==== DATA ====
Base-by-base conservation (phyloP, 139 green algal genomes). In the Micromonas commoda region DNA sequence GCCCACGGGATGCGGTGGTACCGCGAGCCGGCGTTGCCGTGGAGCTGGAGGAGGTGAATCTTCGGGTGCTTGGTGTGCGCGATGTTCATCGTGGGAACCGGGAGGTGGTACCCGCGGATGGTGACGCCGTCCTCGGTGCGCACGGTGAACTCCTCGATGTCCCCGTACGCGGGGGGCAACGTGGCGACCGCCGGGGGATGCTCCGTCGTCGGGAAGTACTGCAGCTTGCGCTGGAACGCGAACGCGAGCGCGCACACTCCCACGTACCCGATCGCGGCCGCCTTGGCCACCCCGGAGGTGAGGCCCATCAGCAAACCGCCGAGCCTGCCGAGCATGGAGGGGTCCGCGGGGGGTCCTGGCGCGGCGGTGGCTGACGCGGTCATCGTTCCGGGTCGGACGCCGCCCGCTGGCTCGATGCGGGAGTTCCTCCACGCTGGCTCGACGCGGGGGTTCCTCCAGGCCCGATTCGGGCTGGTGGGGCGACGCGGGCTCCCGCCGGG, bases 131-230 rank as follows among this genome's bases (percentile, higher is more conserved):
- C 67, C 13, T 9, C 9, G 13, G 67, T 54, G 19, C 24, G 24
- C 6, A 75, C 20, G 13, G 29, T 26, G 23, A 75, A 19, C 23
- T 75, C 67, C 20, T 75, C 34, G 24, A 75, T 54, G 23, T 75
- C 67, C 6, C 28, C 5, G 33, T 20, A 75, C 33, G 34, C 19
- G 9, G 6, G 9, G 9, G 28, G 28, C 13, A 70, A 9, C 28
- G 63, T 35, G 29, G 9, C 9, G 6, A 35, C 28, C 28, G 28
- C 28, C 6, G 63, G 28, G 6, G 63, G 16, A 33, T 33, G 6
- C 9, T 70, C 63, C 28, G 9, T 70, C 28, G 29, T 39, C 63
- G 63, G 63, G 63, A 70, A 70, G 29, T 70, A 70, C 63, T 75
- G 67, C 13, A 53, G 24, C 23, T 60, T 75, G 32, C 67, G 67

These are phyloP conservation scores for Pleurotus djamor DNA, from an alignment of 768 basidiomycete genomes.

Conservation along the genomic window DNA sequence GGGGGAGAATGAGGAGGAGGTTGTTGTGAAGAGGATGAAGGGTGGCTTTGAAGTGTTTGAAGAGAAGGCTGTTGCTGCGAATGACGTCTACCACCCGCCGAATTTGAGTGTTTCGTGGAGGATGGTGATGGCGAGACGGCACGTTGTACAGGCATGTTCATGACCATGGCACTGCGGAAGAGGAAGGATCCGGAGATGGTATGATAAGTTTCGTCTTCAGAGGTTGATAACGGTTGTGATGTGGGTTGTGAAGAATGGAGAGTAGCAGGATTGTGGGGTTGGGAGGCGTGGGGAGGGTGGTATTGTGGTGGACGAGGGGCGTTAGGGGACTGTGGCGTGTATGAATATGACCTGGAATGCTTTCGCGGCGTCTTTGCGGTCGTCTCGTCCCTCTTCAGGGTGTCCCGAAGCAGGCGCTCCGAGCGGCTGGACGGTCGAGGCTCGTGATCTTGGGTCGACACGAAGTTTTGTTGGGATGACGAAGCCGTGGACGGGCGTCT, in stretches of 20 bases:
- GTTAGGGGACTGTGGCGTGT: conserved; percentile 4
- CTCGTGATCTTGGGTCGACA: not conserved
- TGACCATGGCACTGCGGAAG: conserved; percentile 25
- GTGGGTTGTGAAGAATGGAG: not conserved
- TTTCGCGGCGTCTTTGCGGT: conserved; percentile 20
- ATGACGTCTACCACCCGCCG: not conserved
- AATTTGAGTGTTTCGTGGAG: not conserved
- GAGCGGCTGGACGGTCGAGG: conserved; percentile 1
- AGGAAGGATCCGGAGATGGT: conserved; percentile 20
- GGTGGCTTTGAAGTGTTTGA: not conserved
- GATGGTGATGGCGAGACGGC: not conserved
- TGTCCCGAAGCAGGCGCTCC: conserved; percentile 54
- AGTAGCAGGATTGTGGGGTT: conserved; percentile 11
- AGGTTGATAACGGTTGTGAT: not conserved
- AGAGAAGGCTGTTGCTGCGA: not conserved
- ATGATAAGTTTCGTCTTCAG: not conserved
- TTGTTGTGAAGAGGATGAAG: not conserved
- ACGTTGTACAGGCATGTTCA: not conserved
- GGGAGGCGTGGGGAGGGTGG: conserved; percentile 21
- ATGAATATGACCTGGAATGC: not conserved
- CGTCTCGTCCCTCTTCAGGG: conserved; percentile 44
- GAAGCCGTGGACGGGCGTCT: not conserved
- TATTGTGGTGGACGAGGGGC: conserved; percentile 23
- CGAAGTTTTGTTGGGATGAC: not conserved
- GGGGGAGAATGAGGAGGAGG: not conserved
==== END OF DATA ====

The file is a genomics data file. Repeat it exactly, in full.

Base-by-base conservation (phyloP, 139 green algal genomes). In the Micromonas commoda region DNA sequence GCCCACGGGATGCGGTGGTACCGCGAGCCGGCGTTGCCGTGGAGCTGGAGGAGGTGAATCTTCGGGTGCTTGGTGTGCGCGATGTTCATCGTGGGAACCGGGAGGTGGTACCCGCGGATGGTGACGCCGTCCTCGGTGCGCACGGTGAACTCCTCGATGTCCCCGTACGCGGGGGGCAACGTGGCGACCGCCGGGGGATGCTCCGTCGTCGGGAAGTACTGCAGCTTGCGCTGGAACGCGAACGCGAGCGCGCACACTCCCACGTACCCGATCGCGGCCGCCTTGGCCACCCCGGAGGTGAGGCCCATCAGCAAACCGCCGAGCCTGCCGAGCATGGAGGGGTCCGCGGGGGGTCCTGGCGCGGCGGTGGCTGACGCGGTCATCGTTCCGGGTCGGACGCCGCCCGCTGGCTCGATGCGGGAGTTCCTCCACGCTGGCTCGACGCGGGGGTTCCTCCAGGCCCGATTCGGGCTGGTGGGGCGACGCGGGCTCCCGCCGGG, bases 131-230 rank as follows among this genome's bases (percentile, higher is more conserved):
- C 67, C 13, T 9, C 9, G 13, G 67, T 54, G 19, C 24, G 24
- C 6, A 75, C 20, G 13, G 29, T 26, G 23, A 75, A 19, C 23
- T 75, C 67, C 20, T 75, C 34, G 24, A 75, T 54, G 23, T 75
- C 67, C 6, C 28, C 5, G 33, T 20, A 75, C 33, G 34, C 19
- G 9, G 6, G 9, G 9, G 28, G 28, C 13, A 70, A 9, C 28
- G 63, T 35, G 29, G 9, C 9, G 6, A 35, C 28, C 28, G 28
- C 28, C 6, G 63, G 28, G 6, G 63, G 16, A 33, T 33, G 6
- C 9, T 70, C 63, C 28, G 9, T 70, C 28, G 29, T 39, C 63
- G 63, G 63, G 63, A 70, A 70, G 29, T 70, A 70, C 63, T 75
- G 67, C 13, A 53, G 24, C 23, T 60, T 75, G 32, C 67, G 67

These are phyloP conservation scores for Pleurotus djamor DNA, from an alignment of 768 basidiomycete genomes.

Conservation along the genomic window DNA sequence GGGGGAGAATGAGGAGGAGGTTGTTGTGAAGAGGATGAAGGGTGGCTTTGAAGTGTTTGAAGAGAAGGCTGTTGCTGCGAATGACGTCTACCACCCGCCGAATTTGAGTGTTTCGTGGAGGATGGTGATGGCGAGACGGCACGTTGTACAGGCATGTTCATGACCATGGCACTGCGGAAGAGGAAGGATCCGGAGATGGTATGATAAGTTTCGTCTTCAGAGGTTGATAACGGTTGTGATGTGGGTTGTGAAGAATGGAGAGTAGCAGGATTGTGGGGTTGGGAGGCGTGGGGAGGGTGGTATTGTGGTGGACGAGGGGCGTTAGGGGACTGTGGCGTGTATGAATATGACCTGGAATGCTTTCGCGGCGTCTTTGCGGTCGTCTCGTCCCTCTTCAGGGTGTCCCGAAGCAGGCGCTCCGAGCGGCTGGACGGTCGAGGCTCGTGATCTTGGGTCGACACGAAGTTTTGTTGGGATGACGAAGCCGTGGACGGGCGTCT, in stretches of 20 bases:
- GTTAGGGGACTGTGGCGTGT: conserved; percentile 4
- CTCGTGATCTTGGGTCGACA: not conserved
- TGACCATGGCACTGCGGAAG: conserved; percentile 25
- GTGGGTTGTGAAGAATGGAG: not conserved
- TTTCGCGGCGTCTTTGCGGT: conserved; percentile 20
- ATGACGTCTACCACCCGCCG: not conserved
- AATTTGAGTGTTTCGTGGAG: not conserved
- GAGCGGCTGGACGGTCGAGG: conserved; percentile 1
- AGGAAGGATCCGGAGATGGT: conserved; percentile 20
- GGTGGCTTTGAAGTGTTTGA: not conserved
- GATGGTGATGGCGAGACGGC: not conserved
- TGTCCCGAAGCAGGCGCTCC: conserved; percentile 54
- AGTAGCAGGATTGTGGGGTT: conserved; percentile 11
- AGGTTGATAACGGTTGTGAT: not conserved
- AGAGAAGGCTGTTGCTGCGA: not conserved
- ATGATAAGTTTCGTCTTCAG: not conserved
- TTGTTGTGAAGAGGATGAAG: not conserved
- ACGTTGTACAGGCATGTTCA: not conserved
- GGGAGGCGTGGGGAGGGTGG: conserved; percentile 21
- ATGAATATGACCTGGAATGC: not conserved
- CGTCTCGTCCCTCTTCAGGG: conserved; percentile 44
- GAAGCCGTGGACGGGCGTCT: not conserved
- TATTGTGGTGGACGAGGGGC: conserved; percentile 23
- CGAAGTTTTGTTGGGATGAC: not conserved
- GGGGGAGAATGAGGAGGAGG: not conserved